For the most part, the professional golfer who has spent the better part of 30 years allowing fans to come along on his wild journey through the major championships hid his emotions behind a pair of oversize sunglasses. His steps across the Ocean Course at Kiawah Island were measured, at times even glacially slow. When the CBS cameras caught him between shots, he was often stone-faced, drawing purposefully deep breaths.
But now and then, 50-year-old Phil Mickelson broke slightly from the focus that had carried him to a most improbable lead in the PGA Championship and gave his signature thumbs-up to the galleries that were growing behind him.
And then, as he emerged from a wall of humanity that had formed on the 18th fairway and saw that he was an easy two-putt from winning the tournament, three fist pumps went skyward.
That’s what it looks like when an old man puts it together one last time, at a moment when there was nothing to suggest it was coming. That’s what it looks like when the gates of history open and a living legend has the talent and belief to walk through. That’s what it looks like when golf — the only sport where this is really possible — grants us the opportunity to see something so many enjoyed for so many years but never expected to see again.
Phil Mickelson, a major champion for the sixth time and the oldest to ever do it.
Seriously, how did this happen? And how lucky are we to be able to see it?
You can talk all you want about Mickelson’s commitment to diet and fitness the last few years, club technology that allows careers to extend longer and the breathing exercises that he credits with maintaining focus on the course.
But there’s really nothing in the last couple years that would have pointed to Mickelson truly contending for another major, much less winning one.
Between winning the AT&T Pebble Beach Pro-Am in February 2019 and this PGA, Mickelson had played 46 PGA Tour events. He’d finished in the top-20 in just three of them and none in 2021. He hadn’t recorded a top-10 finish in a major since 2016.
And, really, would even his most ardent fans have cared if he never sniffed another trophy? Mickelson had nothing more to prove to anybody. His career and his place in the pantheon as not just one of the all-time players, but also one of the game’s most memorable entertainers, was more than secure. He turned 50 last year. That was supposed to be that.
And then … it just wasn’t. You can’t explain it. Why would you even try?
From the moment on the back nine Saturday when he took a five-shot lead, all the way until the final putt dropped on 18, it was pure Mickelson: Aggressive, brilliant, dangerous and ultimately full of both joy and dread.
Starting the final round with a one-shot lead over Brooks Koepka, there was absolutely no way to predict how Sunday was going to play out. Was Mickelson going to be able to grind through 18 more holes under the pressure of knowing it might be his last hurrah? Would he play well and just get beat by a force of nature like Koepka? Would he blow it on 18 like he has a few times in the majors? Would he shoot 80? Would he be Jack Nicklaus at the 1986 Masters or Tom Watson at the heartbreaking 2009 British Open? It felt like any outcome was on the table.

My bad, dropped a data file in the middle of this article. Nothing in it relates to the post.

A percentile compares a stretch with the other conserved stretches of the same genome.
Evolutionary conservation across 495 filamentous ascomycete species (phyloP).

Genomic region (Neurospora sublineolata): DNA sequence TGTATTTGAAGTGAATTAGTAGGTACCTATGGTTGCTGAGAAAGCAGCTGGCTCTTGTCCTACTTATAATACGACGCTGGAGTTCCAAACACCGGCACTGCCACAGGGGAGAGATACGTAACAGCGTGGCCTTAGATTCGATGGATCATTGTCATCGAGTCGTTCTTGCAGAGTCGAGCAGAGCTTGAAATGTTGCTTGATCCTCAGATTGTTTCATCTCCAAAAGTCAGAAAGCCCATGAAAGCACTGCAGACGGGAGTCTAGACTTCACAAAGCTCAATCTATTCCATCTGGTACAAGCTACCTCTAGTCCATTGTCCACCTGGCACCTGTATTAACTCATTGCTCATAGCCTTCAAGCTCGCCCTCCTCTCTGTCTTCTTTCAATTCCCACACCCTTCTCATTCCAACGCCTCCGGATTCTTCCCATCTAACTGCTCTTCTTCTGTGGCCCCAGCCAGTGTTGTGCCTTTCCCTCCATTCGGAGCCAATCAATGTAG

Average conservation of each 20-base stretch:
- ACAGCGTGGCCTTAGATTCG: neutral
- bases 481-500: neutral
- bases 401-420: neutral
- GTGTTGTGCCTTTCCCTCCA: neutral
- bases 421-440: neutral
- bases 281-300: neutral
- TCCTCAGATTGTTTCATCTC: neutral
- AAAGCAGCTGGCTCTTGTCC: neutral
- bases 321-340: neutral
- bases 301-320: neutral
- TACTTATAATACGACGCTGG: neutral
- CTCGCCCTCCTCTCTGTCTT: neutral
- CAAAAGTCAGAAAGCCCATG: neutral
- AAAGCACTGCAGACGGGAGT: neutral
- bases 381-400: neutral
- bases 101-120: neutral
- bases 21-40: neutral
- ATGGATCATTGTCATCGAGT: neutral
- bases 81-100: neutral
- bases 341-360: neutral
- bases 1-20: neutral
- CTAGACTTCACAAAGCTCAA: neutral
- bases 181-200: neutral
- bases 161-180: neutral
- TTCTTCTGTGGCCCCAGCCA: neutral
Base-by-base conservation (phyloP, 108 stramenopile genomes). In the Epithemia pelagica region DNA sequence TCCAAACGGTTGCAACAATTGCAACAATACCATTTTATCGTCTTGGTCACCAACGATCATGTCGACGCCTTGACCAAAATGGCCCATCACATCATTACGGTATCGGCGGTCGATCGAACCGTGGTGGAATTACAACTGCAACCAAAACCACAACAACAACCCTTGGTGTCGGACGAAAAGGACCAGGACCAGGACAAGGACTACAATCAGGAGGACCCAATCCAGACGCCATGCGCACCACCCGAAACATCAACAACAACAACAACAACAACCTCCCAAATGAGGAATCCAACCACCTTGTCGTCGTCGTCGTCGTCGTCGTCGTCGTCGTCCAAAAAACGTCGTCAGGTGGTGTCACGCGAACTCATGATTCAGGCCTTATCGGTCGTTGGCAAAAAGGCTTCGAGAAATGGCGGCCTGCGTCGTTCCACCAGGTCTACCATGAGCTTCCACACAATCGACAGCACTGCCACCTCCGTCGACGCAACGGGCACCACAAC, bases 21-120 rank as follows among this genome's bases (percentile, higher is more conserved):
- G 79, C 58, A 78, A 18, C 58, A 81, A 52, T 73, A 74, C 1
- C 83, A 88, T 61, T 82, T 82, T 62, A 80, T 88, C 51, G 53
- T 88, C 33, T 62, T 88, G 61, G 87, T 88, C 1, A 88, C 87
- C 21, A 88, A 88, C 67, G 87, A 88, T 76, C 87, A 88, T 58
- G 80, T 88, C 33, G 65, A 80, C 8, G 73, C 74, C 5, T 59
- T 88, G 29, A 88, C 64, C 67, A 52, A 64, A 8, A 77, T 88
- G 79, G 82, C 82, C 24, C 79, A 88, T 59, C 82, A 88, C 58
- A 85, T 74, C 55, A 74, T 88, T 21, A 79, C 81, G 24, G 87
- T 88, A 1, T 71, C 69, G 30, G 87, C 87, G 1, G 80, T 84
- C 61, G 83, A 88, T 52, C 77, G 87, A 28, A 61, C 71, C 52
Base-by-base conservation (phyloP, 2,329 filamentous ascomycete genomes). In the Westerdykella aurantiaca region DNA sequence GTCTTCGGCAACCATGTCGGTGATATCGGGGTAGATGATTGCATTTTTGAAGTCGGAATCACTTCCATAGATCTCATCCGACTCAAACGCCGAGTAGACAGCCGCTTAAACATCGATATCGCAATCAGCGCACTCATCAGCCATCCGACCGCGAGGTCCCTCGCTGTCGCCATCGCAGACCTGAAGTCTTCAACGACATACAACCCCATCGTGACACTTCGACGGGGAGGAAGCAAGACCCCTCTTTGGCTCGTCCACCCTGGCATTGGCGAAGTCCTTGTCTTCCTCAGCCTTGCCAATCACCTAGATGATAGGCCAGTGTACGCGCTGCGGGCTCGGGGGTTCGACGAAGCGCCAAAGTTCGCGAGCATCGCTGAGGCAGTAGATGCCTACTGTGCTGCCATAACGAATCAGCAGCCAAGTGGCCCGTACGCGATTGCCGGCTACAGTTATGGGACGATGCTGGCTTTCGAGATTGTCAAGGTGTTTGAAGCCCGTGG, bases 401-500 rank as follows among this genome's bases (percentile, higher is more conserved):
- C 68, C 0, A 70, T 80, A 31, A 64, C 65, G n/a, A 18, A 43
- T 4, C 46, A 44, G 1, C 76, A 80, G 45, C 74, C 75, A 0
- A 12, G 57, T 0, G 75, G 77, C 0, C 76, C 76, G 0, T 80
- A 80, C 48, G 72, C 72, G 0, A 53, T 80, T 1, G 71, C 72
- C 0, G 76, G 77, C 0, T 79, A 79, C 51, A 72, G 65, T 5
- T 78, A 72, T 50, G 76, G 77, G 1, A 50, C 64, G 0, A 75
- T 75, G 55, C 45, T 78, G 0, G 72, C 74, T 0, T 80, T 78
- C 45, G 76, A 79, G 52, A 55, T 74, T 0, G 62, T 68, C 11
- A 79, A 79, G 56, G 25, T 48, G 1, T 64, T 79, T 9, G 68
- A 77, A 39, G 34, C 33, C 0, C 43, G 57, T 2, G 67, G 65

Of course the ride to the finish was bumpy. How could it not be with Mickelson?
Right away, he bogeyed No. 1 and fell behind Koepka, who made birdie. Then it flipped at the second hole with Koepka carding a shocking double-bogey and Mickelson making a routine birdie on the par-5. Mickelson carded another bogey at No. 3, a birdie chip-in from the sand at No. 5, and a bogey on the next hole.
But Sunday wasn’t easy for anyone. Koepka couldn’t mount a charge, and others fell back. For an hour, Mickelson was the steadiest player on the course, building a four-shot lead with eight to go.
Then came perhaps some tightness on 13 and 14, producing poor swings that became bogeys. A make-able birdie putt on 15 that might have shut the door came up short. Then, Mickelson was so amped that he flew the par-3 17th green and had to play safe to secure bogey, taking a two-shot lead over Koepka to 18.
All the adrenaline, all the nerves, the knowledge that Mickelson would likely never be in this position again, it all built to a crescendo as fans spilled onto the fairway behind him as he walked to his ball for his second shot.
Mickelson picked 9-iron from some trampled-down rough. He hit it pin high, about 15 feet from the hole. Somehow, from the depths of a late-career slump that suggested his time had passed, old Lefty had won the PGA.
Historically, of course, it’s a massive moment. Not only is he the first 50-year-old to win a major championship, but Mickelson’s sixth pushes him up the all-time list, onto the same tier as Nick Faldo and Lee Trevino.
And perhaps most poignantly, there’s no longer any need to look at Mickelson’s career through the prism of majors that got away or opportunities blown. With Mickelson, it’s always been about the entertainment value as much as the results, the joy that people have gotten for so many years from his freewheeling style, his creativity, his instincts to go-for-broke and his connection with the galleries that love him.
This was the ultimate payoff for all of it. From behind the sunglasses and the steely glare, Mickelson put together the most impressive performance of his career at age 50, on a brutal golf course, against the best in the world.
As always with Mickelson, you never know where the journey is going to take you or when it’s going to end. But now, we can only stand in awe at his ability to give us one more thrill for the road.